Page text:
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What happens to my Life Insurance after Divorce?

If the honeymoon period is well and truly over, divorce might be looming on the horizon. But that can raise all sorts of tough financial questions, leaving you feeling overwhelmed and confused. To help you take control, here’s the lowdown on divorcing when you’ve got individual or joint life insurance policies.

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Is it better to cancel joint life insurance and start again?

Before you charge ahead and cancel your existing policy, have a proper think about the consequences. Any new policy will be based on your current circumstances — not how they were when you first took out a policy (even if you stay with the same insurer).

That’s likely to mean you’ll pay higher premiums (thanks to getting older) and in some cases, you might even need a health check. With that in mind, it’s worth having any new policies priced up before you hit cancel.

What happens if divorcing with mortgage life insurance?

Mortgage life insurance is designed to cover your outstanding loan if you die before it’s paid off. It’s also known as decreasing term life insurance.

As with other types of life insurance, one of you can either take over the policy or you can cancel it completely. The solution that’s right for you will depend on whether you’re selling the family home or if one partner will continue to live there.

If one of you decides to keep the policy, take the time to review existing terms and be clear about who your beneficiaries are.

Is divorcing a life changing event for insurance?

In the game of life, divorce is a big deal — not so when it comes to insurance. In fact, you don’t even need to tell your provider about your split.

Nevertheless, despite that, it’s good practice to tell your insurer about your divorce. Doing this will give you a chance to assess and amend your policy according to your new circumstances.

Is life insurance considered an asset in divorce?

The short answer is that it depends on the type of life insurance policy you have. If you and your (soon to be) ex have your own, separate policies, then no, life insurance is not counted as a marital asset.

The issue becomes a little trickier if you’ve got a joint life insurance policy. If this is the case, your policy can be considered a joint asset if you’ve contributed to it whilst you were married. In this instance, you’ll need to decide what to do with it.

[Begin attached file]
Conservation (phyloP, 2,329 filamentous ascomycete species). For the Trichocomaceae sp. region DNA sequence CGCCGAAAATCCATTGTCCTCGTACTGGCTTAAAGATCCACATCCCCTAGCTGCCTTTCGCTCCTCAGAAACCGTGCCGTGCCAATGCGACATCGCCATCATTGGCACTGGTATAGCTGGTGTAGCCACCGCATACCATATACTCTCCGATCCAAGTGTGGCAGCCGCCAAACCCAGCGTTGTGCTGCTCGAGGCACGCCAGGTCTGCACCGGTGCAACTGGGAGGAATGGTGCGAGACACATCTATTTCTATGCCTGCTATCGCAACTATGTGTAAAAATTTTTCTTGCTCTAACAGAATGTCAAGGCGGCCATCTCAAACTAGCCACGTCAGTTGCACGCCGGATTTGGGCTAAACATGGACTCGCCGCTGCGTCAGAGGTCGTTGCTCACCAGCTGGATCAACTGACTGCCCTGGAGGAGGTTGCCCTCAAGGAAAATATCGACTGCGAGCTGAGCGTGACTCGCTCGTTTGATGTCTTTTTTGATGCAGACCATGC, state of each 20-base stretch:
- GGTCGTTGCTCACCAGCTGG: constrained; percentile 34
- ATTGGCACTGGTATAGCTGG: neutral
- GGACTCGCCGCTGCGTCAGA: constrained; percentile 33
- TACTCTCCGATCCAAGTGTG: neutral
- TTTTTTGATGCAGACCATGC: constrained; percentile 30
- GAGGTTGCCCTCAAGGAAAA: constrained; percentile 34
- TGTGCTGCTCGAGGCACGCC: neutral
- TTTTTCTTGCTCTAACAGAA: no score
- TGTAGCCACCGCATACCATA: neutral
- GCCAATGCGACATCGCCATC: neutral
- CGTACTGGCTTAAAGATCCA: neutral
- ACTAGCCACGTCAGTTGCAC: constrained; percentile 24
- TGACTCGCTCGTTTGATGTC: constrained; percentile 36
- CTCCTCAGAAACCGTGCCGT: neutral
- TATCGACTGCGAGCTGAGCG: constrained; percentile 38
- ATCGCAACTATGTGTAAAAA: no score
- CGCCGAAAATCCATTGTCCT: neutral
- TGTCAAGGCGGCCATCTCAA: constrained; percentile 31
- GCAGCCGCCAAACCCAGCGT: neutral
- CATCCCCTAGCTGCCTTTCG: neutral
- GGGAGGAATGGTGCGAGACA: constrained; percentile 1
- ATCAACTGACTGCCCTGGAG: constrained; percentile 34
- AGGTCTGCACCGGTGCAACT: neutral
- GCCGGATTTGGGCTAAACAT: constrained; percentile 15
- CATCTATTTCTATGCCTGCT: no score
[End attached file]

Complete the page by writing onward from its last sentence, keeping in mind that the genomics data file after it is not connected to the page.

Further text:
Broadly speaking, you can do one of two things:

One person takes over the policy — this will have to be done legally with the new policyholder taking responsibility for all future premiums.
Cancel the policy — if you can’t decide who gets it, you can cancel the joint policy. If you have a whole of life policy and cash in, those funds will need to be split between you.

There’s also a third option but this won’t be available to everyone. If your joint life insurance policy has what’s called a ‘separation clause’ you can convert the policy into two separate plans. Not all joint policies have this clause but if yours is one of the lucky ones, it should be clearly set out within your policy documents.

Whatever route you go down, you should review the terms of your policy. In particular, check you’re still happy with the cover provided and who the beneficiary is — especially if it’s your ex and you don’t want them to benefit from your untimely demise.

Should I update my will along with my life insurance?

If you're updating your life insurance as part of a divorce, it’s certainly wise to reassess your will too.

If it’s a question of whether your ex will be able to claim part of an inheritance you’ve received, it depends on the circumstances you’re in. For example, if an inheritance has been claimed by both of you and is in your joint names, then it’s likely to be treated as a joint asset and divvied up according to your settlement.

We get it though — thinking about your own mortality is never nice. But when it comes to sharing out what you personally leave behind, nothing says it louder and clearer than a will.